The dual identities of the characters are key to Cohen’s goal of challenging a narrow definition of the Holocaust. And it’s what makes “Train” a useful and compelling central text in Cohen’s Overlapping Triangles curriculum. In the five years since it launched, Overlapping Triangles has been piloted to over 1,600 people in the United States, UK, Germany, Israel and Poland. Cohen has partnered with the Illinois Holocaust Museum and will be working with Echoes and Reflections, the official curriculum of Yad Vashem and the Anti-Defamation League.
(A second forthcoming human rights thriller by Cohen, called “Hide or Speak,” addresses transgender rights and sexual violence. It’s the tent pole of another learning module called Taboo, which, along with Overlapping Triangles, makes up Cohen’s umbrella Unsilence Project.)
Shaking up history, avoiding universalism
Cohen admits that there is hesitation within the Jewish community when it comes to other victims of the Holocaust: “I am shaking up the way we think about the history, which some people find threatening or jarring.”
He says he has received much support for his project, but also often gets asked: “Won’t this dilute the Jewish narrative?” It’s a common fear, he says, and one he tries to alleviate by addressing the problem of universalism.
“There’s a danger of resorting to false universalism. This idea that these groups were persecuted for the same reasons in the same ways, which is just not true.”
In “Train,” the Jewish narrative forms the “backbone” of the story. “The Jews were the priority of the Nazis,” Cohen pointed out. “They were center stage in policy, and in Hitler’s narrative.”
Still, there are those who insist, or feel deep down, that to include other persecuted groups in referring to the Holocaust diminishes the scale, intentionality and systemic targeting of Jews. Survivors Elie Wiesel and Simon Wiesenthal disagreed on this point, with Wiesel advocating for the centrality of the Jewish narrative and Wiesenthal advocating for a more inclusive consideration.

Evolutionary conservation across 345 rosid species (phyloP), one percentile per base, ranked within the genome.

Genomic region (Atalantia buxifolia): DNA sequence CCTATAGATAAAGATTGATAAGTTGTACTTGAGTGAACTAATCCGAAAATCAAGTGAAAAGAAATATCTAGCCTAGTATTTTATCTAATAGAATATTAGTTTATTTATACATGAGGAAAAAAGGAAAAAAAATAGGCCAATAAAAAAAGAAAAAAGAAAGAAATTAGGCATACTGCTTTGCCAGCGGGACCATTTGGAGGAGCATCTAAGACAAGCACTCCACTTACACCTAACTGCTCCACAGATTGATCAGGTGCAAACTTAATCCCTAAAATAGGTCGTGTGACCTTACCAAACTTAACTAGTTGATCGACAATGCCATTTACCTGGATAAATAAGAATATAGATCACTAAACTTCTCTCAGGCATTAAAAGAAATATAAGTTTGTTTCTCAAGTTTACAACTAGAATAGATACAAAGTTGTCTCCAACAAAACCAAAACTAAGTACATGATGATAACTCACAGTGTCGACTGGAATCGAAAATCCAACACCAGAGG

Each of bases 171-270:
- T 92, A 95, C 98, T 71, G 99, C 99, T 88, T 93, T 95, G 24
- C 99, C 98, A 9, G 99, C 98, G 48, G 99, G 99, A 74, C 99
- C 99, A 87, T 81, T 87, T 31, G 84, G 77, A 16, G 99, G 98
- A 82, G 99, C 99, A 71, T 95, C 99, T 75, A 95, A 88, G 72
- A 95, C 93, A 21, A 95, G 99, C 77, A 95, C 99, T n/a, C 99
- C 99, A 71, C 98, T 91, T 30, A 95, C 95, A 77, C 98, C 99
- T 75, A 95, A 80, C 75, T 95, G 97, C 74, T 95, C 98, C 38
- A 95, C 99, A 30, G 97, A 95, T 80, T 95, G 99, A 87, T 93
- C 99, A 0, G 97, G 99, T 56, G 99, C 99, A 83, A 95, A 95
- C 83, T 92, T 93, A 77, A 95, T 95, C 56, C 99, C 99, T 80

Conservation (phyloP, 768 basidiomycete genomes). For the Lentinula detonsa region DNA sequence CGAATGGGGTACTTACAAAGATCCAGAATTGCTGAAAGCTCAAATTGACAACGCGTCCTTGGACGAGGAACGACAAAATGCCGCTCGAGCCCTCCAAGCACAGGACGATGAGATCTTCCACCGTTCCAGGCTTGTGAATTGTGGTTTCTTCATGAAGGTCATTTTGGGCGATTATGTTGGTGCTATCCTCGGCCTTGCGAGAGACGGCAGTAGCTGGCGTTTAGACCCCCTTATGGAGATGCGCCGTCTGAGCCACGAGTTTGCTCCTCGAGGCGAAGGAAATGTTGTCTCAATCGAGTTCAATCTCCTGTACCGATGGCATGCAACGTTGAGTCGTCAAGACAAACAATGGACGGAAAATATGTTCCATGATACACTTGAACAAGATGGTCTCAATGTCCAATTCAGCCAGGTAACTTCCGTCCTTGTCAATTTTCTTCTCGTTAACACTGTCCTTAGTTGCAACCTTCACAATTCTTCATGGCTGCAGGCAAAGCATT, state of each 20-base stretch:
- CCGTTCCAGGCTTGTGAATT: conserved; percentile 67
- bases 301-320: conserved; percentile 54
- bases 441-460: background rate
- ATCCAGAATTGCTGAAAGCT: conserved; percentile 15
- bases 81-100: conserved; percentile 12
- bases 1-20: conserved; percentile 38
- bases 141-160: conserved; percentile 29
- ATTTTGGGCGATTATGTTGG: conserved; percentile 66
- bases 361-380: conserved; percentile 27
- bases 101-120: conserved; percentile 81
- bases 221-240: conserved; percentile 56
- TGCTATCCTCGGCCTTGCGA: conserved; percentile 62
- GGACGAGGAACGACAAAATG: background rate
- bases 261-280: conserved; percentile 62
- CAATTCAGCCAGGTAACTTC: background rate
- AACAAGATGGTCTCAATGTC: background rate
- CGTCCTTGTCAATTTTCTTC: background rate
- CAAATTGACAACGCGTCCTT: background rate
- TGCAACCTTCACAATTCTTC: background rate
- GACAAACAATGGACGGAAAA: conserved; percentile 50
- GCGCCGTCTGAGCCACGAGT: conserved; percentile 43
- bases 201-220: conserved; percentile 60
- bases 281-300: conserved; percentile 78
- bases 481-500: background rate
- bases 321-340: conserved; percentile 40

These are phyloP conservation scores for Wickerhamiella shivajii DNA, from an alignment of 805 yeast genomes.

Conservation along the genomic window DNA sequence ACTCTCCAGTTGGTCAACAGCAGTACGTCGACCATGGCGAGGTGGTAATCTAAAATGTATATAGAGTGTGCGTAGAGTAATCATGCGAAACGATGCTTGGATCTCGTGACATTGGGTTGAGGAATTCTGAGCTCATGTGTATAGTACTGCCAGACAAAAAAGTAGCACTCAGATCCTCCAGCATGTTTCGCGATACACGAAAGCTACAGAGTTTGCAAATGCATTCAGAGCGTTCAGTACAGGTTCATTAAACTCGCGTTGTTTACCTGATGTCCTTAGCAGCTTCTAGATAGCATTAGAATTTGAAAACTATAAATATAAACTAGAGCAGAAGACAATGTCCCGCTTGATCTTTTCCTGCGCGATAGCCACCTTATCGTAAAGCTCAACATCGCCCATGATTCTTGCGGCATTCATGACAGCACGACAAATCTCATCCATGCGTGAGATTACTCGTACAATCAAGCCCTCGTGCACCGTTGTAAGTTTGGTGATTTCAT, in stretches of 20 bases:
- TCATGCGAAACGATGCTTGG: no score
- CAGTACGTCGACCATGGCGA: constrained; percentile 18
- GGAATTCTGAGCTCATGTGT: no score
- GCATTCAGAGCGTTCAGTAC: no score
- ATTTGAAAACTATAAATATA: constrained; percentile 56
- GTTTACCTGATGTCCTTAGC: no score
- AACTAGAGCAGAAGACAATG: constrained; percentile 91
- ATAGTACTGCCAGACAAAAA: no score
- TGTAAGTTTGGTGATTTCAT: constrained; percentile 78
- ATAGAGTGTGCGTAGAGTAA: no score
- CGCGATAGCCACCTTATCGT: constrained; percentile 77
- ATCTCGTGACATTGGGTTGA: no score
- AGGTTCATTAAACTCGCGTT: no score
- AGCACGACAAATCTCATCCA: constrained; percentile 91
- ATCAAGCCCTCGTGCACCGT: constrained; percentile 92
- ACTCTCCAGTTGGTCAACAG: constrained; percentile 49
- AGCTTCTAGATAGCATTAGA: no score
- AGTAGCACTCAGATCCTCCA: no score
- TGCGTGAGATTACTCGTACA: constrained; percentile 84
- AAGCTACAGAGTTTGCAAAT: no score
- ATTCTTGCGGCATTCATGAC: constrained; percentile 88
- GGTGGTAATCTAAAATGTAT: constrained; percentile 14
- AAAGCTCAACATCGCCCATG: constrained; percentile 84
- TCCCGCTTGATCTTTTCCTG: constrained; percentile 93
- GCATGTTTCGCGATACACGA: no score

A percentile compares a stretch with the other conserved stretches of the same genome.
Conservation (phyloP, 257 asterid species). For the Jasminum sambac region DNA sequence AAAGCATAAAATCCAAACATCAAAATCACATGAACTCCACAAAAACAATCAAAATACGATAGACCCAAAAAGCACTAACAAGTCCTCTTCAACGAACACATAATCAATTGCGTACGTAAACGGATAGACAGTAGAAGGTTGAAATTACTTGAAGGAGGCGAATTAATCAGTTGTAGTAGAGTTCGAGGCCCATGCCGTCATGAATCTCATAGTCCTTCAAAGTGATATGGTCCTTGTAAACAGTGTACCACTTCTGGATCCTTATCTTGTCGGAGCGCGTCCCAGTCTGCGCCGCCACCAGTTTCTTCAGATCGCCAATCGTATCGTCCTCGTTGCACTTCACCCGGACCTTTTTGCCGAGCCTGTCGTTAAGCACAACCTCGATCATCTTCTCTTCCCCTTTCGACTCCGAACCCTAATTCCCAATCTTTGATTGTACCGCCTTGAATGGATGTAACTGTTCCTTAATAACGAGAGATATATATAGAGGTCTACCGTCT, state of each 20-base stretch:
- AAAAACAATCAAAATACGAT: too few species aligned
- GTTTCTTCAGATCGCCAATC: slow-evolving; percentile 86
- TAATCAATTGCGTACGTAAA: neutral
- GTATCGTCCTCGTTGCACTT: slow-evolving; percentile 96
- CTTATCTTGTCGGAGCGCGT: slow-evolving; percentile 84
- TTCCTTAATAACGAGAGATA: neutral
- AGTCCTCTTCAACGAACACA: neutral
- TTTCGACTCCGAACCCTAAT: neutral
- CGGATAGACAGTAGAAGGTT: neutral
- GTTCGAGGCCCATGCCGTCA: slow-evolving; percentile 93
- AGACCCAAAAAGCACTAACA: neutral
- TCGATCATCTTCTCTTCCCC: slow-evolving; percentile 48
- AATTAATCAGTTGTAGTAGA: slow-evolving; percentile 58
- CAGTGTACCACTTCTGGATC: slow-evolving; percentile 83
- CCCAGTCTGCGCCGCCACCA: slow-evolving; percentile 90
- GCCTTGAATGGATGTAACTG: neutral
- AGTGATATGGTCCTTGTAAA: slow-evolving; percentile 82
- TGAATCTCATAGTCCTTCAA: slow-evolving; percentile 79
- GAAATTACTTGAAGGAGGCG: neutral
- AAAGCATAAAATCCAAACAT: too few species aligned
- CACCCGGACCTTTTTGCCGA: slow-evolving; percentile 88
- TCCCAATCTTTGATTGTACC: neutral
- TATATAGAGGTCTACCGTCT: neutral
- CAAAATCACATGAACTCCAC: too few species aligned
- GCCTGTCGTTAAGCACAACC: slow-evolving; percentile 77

“I have sought with Jewish leaders not to talk about six million Jewish dead, but rather about 11 million civilians dead, including six million Jews,” Wiesenthal said in a 1979 interview in the Washington Post. “We reduced the problem to one between Nazis and Jews. Because of this, we lost many friends who suffered with us, whose families share common graves.”
Cohen believes that sharing the narratives of other marginalized victims isn’t just a matter of historical accuracy – it matters today too. He points out that LGBT and Roma citizens are still subject to forms of state-sponsored persecution, particularly in Eastern Europe, and that drawing attention to their treatment under the Nazis underscores the continuity of that oppression. (Both groups were denied reparations by the German government until decades after restitution began for the Jews.)
“We have a responsibility that the nuances of history are remembered,” said Cohen, “and a responsibility to draw connections between the persecution of these communities in the past and their continued persecution today.”